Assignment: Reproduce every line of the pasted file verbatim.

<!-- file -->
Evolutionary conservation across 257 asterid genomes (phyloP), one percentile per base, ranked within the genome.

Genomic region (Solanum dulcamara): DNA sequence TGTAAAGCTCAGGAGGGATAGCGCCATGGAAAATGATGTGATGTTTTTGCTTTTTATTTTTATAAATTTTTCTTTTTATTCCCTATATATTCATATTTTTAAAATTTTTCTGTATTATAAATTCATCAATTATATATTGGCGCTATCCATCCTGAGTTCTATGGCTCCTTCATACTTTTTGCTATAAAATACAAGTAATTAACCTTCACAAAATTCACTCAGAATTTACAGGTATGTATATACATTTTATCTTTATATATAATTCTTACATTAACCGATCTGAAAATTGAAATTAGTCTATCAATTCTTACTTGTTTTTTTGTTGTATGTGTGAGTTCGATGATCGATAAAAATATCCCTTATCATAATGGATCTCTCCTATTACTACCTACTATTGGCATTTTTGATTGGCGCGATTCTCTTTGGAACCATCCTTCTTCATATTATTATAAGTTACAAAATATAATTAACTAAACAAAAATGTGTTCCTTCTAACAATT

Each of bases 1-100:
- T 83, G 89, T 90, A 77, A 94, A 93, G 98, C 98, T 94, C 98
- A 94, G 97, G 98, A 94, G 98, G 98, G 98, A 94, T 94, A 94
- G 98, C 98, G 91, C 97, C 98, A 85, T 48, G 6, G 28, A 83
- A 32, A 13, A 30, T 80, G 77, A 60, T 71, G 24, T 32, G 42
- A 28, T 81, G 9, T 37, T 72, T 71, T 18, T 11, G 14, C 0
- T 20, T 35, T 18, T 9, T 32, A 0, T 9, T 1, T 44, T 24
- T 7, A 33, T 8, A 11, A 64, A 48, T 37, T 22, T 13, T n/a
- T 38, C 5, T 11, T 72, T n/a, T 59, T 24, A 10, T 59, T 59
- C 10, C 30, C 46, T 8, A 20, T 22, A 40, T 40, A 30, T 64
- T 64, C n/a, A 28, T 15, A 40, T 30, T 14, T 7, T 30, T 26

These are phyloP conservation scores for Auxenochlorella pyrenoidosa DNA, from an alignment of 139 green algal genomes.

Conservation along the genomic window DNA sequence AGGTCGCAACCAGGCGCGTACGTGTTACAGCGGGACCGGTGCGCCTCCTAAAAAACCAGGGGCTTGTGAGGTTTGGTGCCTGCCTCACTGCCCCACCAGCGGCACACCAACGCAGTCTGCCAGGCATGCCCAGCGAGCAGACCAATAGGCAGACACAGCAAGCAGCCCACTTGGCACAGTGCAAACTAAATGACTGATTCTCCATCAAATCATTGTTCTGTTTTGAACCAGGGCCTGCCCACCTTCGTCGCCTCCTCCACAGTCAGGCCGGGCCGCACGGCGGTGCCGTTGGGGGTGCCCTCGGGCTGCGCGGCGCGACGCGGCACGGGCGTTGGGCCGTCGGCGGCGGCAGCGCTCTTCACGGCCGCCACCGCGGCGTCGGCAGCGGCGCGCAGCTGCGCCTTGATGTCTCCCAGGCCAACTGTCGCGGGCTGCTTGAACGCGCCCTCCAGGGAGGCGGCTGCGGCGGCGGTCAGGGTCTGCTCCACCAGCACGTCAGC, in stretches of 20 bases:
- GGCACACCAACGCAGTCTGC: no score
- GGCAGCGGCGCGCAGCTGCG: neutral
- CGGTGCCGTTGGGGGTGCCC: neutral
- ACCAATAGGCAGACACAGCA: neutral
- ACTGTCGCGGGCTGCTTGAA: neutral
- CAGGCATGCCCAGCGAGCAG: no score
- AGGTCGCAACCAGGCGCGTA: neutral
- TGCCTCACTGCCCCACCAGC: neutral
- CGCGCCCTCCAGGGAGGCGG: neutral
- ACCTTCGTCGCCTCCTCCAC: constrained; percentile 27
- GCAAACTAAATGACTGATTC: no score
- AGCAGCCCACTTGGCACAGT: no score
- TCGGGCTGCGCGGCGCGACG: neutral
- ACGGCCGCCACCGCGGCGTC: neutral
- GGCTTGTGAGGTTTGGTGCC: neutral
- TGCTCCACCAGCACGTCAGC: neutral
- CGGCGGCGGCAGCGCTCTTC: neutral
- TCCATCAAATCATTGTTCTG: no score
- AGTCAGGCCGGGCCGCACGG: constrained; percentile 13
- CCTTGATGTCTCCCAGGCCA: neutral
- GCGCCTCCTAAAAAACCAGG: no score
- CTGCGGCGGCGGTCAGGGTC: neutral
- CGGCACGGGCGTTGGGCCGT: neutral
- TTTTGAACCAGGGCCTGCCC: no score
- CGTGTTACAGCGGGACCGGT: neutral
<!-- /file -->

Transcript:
Evolutionary conservation across 257 asterid genomes (phyloP), one percentile per base, ranked within the genome.

Genomic region (Solanum dulcamara): DNA sequence TGTAAAGCTCAGGAGGGATAGCGCCATGGAAAATGATGTGATGTTTTTGCTTTTTATTTTTATAAATTTTTCTTTTTATTCCCTATATATTCATATTTTTAAAATTTTTCTGTATTATAAATTCATCAATTATATATTGGCGCTATCCATCCTGAGTTCTATGGCTCCTTCATACTTTTTGCTATAAAATACAAGTAATTAACCTTCACAAAATTCACTCAGAATTTACAGGTATGTATATACATTTTATCTTTATATATAATTCTTACATTAACCGATCTGAAAATTGAAATTAGTCTATCAATTCTTACTTGTTTTTTTGTTGTATGTGTGAGTTCGATGATCGATAAAAATATCCCTTATCATAATGGATCTCTCCTATTACTACCTACTATTGGCATTTTTGATTGGCGCGATTCTCTTTGGAACCATCCTTCTTCATATTATTATAAGTTACAAAATATAATTAACTAAACAAAAATGTGTTCCTTCTAACAATT

Each of bases 1-100:
- T 83, G 89, T 90, A 77, A 94, A 93, G 98, C 98, T 94, C 98
- A 94, G 97, G 98, A 94, G 98, G 98, G 98, A 94, T 94, A 94
- G 98, C 98, G 91, C 97, C 98, A 85, T 48, G 6, G 28, A 83
- A 32, A 13, A 30, T 80, G 77, A 60, T 71, G 24, T 32, G 42
- A 28, T 81, G 9, T 37, T 72, T 71, T 18, T 11, G 14, C 0
- T 20, T 35, T 18, T 9, T 32, A 0, T 9, T 1, T 44, T 24
- T 7, A 33, T 8, A 11, A 64, A 48, T 37, T 22, T 13, T n/a
- T 38, C 5, T 11, T 72, T n/a, T 59, T 24, A 10, T 59, T 59
- C 10, C 30, C 46, T 8, A 20, T 22, A 40, T 40, A 30, T 64
- T 64, C n/a, A 28, T 15, A 40, T 30, T 14, T 7, T 30, T 26

These are phyloP conservation scores for Auxenochlorella pyrenoidosa DNA, from an alignment of 139 green algal genomes.

Conservation along the genomic window DNA sequence AGGTCGCAACCAGGCGCGTACGTGTTACAGCGGGACCGGTGCGCCTCCTAAAAAACCAGGGGCTTGTGAGGTTTGGTGCCTGCCTCACTGCCCCACCAGCGGCACACCAACGCAGTCTGCCAGGCATGCCCAGCGAGCAGACCAATAGGCAGACACAGCAAGCAGCCCACTTGGCACAGTGCAAACTAAATGACTGATTCTCCATCAAATCATTGTTCTGTTTTGAACCAGGGCCTGCCCACCTTCGTCGCCTCCTCCACAGTCAGGCCGGGCCGCACGGCGGTGCCGTTGGGGGTGCCCTCGGGCTGCGCGGCGCGACGCGGCACGGGCGTTGGGCCGTCGGCGGCGGCAGCGCTCTTCACGGCCGCCACCGCGGCGTCGGCAGCGGCGCGCAGCTGCGCCTTGATGTCTCCCAGGCCAACTGTCGCGGGCTGCTTGAACGCGCCCTCCAGGGAGGCGGCTGCGGCGGCGGTCAGGGTCTGCTCCACCAGCACGTCAGC, in stretches of 20 bases:
- GGCACACCAACGCAGTCTGC: no score
- GGCAGCGGCGCGCAGCTGCG: neutral
- CGGTGCCGTTGGGGGTGCCC: neutral
- ACCAATAGGCAGACACAGCA: neutral
- ACTGTCGCGGGCTGCTTGAA: neutral
- CAGGCATGCCCAGCGAGCAG: no score
- AGGTCGCAACCAGGCGCGTA: neutral
- TGCCTCACTGCCCCACCAGC: neutral
- CGCGCCCTCCAGGGAGGCGG: neutral
- ACCTTCGTCGCCTCCTCCAC: constrained; percentile 27
- GCAAACTAAATGACTGATTC: no score
- AGCAGCCCACTTGGCACAGT: no score
- TCGGGCTGCGCGGCGCGACG: neutral
- ACGGCCGCCACCGCGGCGTC: neutral
- GGCTTGTGAGGTTTGGTGCC: neutral
- TGCTCCACCAGCACGTCAGC: neutral
- CGGCGGCGGCAGCGCTCTTC: neutral
- TCCATCAAATCATTGTTCTG: no score
- AGTCAGGCCGGGCCGCACGG: constrained; percentile 13
- CCTTGATGTCTCCCAGGCCA: neutral
- GCGCCTCCTAAAAAACCAGG: no score
- CTGCGGCGGCGGTCAGGGTC: neutral
- CGGCACGGGCGTTGGGCCGT: neutral
- TTTTGAACCAGGGCCTGCCC: no score
- CGTGTTACAGCGGGACCGGT: neutral